Containing waste; cut-off walls
Cut-off walls and engineered barriers, using cement-based grouts or concrete, can be formed using a range of ground engineering technologies to confine contamination, permitting redevelopment or re-use of a site.
Slurry cut-off walls are formed by excavating a trench through or around contaminated ground into an underlying low-permeability layer. The trench is filled with a cement-based slurry, which hardens to form a continuous low-permeability barrier.
An alternative approach is to construct concrete diaphragm walls. The trench is excavated as before, but filled with a highly workable concrete in place of the grout. Reinforcement is incorporated within the wall. The resulting wall is stronger that the grout wall, and can be used structurally.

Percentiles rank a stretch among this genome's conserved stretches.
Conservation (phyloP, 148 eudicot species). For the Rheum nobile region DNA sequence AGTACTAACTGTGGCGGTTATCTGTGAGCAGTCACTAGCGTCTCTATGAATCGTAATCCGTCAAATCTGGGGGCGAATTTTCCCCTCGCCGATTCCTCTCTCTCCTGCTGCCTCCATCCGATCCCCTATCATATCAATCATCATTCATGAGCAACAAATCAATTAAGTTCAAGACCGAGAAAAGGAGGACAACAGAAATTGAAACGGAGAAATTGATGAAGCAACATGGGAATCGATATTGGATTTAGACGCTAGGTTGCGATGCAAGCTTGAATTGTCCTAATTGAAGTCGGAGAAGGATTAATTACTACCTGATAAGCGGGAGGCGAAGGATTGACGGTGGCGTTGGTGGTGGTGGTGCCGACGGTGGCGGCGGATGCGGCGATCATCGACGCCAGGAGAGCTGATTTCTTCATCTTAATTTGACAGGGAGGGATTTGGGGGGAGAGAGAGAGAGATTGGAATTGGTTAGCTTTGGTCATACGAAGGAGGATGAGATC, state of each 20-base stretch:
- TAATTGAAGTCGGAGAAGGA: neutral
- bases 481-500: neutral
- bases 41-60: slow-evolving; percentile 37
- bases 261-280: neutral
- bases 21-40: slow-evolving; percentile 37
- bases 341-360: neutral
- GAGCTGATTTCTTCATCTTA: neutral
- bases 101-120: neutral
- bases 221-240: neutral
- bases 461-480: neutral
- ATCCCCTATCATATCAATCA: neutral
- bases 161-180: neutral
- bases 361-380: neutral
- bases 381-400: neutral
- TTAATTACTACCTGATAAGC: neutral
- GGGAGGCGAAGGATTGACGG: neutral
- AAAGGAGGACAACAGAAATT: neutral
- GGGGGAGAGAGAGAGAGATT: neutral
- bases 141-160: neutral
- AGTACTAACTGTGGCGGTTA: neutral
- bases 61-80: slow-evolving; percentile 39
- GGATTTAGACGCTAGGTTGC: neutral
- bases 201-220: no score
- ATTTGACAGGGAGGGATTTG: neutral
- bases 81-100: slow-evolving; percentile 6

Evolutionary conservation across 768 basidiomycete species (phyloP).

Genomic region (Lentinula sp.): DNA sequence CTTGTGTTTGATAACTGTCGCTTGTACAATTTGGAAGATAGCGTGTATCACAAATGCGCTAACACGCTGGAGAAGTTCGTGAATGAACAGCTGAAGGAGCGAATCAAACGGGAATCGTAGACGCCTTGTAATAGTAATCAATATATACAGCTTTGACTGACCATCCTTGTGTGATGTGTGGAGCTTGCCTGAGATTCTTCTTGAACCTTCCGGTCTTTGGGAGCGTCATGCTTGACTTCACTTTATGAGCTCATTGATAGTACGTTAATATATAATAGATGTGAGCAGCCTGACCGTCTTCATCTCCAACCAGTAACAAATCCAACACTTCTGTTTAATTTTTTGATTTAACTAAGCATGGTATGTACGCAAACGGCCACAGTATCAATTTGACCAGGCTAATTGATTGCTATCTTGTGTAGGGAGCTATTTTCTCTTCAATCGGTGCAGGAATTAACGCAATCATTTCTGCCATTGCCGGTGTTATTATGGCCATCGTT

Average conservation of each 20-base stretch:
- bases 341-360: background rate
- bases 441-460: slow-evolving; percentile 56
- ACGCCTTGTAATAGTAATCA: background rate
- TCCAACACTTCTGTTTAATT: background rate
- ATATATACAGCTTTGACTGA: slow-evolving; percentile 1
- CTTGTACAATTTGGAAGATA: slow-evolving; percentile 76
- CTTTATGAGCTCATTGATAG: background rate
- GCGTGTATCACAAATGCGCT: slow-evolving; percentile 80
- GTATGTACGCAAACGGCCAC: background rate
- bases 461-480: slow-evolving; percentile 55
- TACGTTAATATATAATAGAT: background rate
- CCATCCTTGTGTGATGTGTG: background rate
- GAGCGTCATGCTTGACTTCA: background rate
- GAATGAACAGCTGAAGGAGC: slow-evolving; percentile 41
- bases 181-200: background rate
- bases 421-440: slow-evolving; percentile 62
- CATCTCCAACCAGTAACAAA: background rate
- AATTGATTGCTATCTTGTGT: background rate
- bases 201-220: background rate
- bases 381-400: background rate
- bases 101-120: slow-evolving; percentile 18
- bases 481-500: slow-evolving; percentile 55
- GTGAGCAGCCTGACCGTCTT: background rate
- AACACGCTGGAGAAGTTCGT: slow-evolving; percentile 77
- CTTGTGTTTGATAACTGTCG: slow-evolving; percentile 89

Concrete secant piling can be used to form a solid cut-off wall. Initially closely-spaced bored piles are constructed. At an early age, a second series of piles is constructed in the gaps between the initial set, cutting into them to form a continuous interlocking barrier with good structural stability.
For further information see Containing and encapsulating waste, published in CONCRETE in January 2003, pp 49–50. Copies are available as a free download from the Members Area of the Concrete Society web site.